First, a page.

Many years ago, back when my father spent most of his days working in the photography business he and my mother owned and operated (the kids still just call it “The Studio”), one of the package printers stopped working. For the uninitiated, a package printer was fed a negative and then reproduced on a long roll of photographic paper a series of prints in various sizes. At the time it was a marvel, and was so new and innovative that only professional and certified repairmen were allowed to work on them. Said repairmen were about 100 miles from my parents’ business, and these guys charged $75 an hour from the time they left their home–and this was back in the ’80′s.
My father, unwilling to spend that kind of money on something so simple as a repair, methodically pulled that baby apart and narrowed the problem down to one of the many circuit boards that made up the guts of the machine. That’s right–this thing was Computerized! That’s the way we referred to such things at the time, capital letters implied in the mere speaking of them. Undeterred by a complete lack of knowledge of integrated circuits, he proceeded to whip out an old volt meter and–one by one–tested the pins on each and every chip until he found one that showed a markedly different level of resistance. From this he deduced that he had found the bad circuit. Mind you, he relied entirely on his high school knowledge of electricity and basic science.
Whipping out a handy screwdriver, he popped out the offending little chip and drove over to the local electronics supply store. Some of you will remember the like–it was the one that carried tubes for your old television console. He had the man at the store order an identical chip from a huge catalog (Motorola, I think) and in a week the part was delivered. He pressed it in, returned the machine to its original reassembled state, and fired it up. The damn thing ran for another twenty years without a hitch.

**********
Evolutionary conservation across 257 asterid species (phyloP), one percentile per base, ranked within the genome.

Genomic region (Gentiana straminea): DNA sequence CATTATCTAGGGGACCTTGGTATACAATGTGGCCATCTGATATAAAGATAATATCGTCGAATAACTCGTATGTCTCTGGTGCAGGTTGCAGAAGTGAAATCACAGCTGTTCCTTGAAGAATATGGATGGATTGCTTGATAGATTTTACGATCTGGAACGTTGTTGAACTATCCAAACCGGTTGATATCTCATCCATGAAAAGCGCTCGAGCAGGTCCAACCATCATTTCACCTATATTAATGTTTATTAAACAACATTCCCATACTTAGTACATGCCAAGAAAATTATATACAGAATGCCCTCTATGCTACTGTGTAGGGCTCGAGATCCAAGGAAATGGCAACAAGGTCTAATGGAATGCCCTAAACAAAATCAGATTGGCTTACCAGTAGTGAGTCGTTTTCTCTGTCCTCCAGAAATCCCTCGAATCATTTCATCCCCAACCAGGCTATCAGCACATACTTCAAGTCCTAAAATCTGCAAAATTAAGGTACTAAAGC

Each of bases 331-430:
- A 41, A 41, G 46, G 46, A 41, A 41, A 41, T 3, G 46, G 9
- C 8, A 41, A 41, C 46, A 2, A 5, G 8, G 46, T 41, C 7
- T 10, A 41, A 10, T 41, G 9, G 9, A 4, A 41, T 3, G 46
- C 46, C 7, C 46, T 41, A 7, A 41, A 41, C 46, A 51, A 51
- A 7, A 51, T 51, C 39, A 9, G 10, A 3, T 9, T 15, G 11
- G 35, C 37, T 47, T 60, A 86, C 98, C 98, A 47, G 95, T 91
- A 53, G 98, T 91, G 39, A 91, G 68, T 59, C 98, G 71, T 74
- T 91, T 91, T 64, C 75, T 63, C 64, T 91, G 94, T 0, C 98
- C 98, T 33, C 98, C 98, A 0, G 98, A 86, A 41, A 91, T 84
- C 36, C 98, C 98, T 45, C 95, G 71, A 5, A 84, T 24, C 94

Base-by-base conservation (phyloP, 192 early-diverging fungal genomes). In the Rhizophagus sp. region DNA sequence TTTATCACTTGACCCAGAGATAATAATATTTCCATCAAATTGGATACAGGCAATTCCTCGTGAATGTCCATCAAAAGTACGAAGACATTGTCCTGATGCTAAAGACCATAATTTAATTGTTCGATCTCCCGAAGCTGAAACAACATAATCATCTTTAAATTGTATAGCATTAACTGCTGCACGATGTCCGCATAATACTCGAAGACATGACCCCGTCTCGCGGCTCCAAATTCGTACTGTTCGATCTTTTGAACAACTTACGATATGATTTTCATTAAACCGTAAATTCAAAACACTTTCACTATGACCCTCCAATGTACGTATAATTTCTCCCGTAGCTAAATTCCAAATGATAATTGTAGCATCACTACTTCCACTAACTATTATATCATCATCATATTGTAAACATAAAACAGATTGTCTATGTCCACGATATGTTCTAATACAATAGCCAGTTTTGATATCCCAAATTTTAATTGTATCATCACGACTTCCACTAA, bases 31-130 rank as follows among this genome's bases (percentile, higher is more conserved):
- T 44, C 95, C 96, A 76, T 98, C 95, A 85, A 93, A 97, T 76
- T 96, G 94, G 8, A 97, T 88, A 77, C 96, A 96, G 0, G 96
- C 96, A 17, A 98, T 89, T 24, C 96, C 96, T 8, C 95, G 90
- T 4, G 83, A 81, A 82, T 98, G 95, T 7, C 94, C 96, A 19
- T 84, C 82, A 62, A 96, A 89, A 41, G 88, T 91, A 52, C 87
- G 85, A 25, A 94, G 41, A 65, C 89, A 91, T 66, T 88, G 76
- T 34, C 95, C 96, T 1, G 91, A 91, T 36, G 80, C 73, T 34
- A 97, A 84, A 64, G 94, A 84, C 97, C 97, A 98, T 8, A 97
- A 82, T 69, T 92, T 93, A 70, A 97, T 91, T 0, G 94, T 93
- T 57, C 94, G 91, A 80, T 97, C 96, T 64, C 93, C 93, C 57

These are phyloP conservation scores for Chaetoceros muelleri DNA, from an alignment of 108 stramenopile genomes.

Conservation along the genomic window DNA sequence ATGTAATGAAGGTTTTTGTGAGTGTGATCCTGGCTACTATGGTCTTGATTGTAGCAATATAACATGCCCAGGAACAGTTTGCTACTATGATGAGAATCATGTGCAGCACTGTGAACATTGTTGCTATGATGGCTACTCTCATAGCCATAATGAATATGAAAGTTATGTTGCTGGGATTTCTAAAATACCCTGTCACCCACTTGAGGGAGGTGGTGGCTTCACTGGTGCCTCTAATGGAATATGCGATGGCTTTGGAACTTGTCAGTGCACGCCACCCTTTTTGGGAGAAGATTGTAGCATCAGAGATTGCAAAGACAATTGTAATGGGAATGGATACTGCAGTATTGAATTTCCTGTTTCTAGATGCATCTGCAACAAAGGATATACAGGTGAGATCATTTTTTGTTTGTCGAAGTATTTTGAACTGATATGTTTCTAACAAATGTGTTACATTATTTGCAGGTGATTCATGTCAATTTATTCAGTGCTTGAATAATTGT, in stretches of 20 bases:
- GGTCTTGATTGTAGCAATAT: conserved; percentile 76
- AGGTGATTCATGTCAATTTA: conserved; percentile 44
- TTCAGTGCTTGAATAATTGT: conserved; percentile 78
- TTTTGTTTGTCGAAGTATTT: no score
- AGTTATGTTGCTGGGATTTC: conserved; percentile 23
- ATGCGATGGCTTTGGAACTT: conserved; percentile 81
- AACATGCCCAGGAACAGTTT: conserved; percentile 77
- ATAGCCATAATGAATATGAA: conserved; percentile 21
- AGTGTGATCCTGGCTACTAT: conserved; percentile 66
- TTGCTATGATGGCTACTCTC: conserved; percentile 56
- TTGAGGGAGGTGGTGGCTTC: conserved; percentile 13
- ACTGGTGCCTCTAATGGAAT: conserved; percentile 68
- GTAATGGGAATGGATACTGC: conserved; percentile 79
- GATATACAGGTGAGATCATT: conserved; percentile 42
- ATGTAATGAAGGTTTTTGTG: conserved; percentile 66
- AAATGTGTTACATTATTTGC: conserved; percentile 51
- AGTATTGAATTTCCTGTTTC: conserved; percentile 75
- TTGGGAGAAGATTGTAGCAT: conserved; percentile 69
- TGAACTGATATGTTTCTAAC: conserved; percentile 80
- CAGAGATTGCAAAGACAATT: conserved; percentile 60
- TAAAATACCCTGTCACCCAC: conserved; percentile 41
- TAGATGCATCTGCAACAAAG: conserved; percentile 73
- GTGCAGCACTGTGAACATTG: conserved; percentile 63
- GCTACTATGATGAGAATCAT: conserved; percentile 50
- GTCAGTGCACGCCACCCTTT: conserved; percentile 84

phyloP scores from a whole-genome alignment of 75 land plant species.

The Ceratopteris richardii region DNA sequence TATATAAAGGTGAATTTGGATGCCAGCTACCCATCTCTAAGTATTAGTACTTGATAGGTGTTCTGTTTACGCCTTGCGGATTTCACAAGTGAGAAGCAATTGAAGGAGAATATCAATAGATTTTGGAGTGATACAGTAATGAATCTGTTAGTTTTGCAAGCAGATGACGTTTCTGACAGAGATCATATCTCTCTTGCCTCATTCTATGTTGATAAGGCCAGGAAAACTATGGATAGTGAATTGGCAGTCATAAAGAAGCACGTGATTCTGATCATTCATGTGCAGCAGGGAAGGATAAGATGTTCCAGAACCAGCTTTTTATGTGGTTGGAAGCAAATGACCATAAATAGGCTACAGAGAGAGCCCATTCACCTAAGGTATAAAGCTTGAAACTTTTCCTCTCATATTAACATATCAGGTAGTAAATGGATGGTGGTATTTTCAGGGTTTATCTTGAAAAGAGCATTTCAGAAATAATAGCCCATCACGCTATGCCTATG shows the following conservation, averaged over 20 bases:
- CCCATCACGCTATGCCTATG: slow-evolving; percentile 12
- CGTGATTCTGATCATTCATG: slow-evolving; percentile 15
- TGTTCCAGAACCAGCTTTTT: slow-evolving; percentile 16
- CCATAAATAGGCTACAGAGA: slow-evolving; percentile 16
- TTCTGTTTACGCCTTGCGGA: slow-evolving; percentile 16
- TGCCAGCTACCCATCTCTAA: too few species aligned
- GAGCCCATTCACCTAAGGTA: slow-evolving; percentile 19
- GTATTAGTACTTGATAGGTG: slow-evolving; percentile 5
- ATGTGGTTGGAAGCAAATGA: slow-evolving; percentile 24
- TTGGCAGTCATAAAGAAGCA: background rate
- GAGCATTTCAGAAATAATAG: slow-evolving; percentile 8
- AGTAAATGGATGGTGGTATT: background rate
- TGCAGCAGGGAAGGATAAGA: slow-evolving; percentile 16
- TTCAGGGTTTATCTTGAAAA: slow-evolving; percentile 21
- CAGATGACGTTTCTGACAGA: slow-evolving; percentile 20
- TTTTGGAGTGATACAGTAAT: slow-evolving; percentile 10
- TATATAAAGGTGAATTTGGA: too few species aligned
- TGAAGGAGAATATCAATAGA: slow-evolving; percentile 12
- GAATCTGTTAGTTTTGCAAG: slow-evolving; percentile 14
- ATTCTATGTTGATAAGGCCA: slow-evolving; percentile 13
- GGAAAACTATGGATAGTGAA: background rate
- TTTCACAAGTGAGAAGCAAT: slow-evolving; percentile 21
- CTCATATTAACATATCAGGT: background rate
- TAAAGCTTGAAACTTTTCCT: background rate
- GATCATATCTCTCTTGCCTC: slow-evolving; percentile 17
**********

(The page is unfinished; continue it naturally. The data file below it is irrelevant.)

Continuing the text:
The man performed these little miracles on a near-daily basis. There was the time he taught Kodak representatives how to “push” color film during processing so that you could photograph in color at a night-time football game. Until that point, most believed it was impossible as the common stadium lights provided so little illumination. He was always ahead of the curve because he never saw the limitations of his knowledge, only that there was more to learn. I think he drove my mom crazy at times with his constant tinkering with the systems in their business. She was the real photographer in the family–the one with actual training in the art–but it was my father who kept the whole machine running. If it was new and unknown, he wanted to know it and use it.
This is what my father taught me. He showed me that anything is possible as long as you understand the basics, and that I should never be afraid to try something new. These days, every time someone asks me “how did you do that?” I always answer “my daddy showed me.”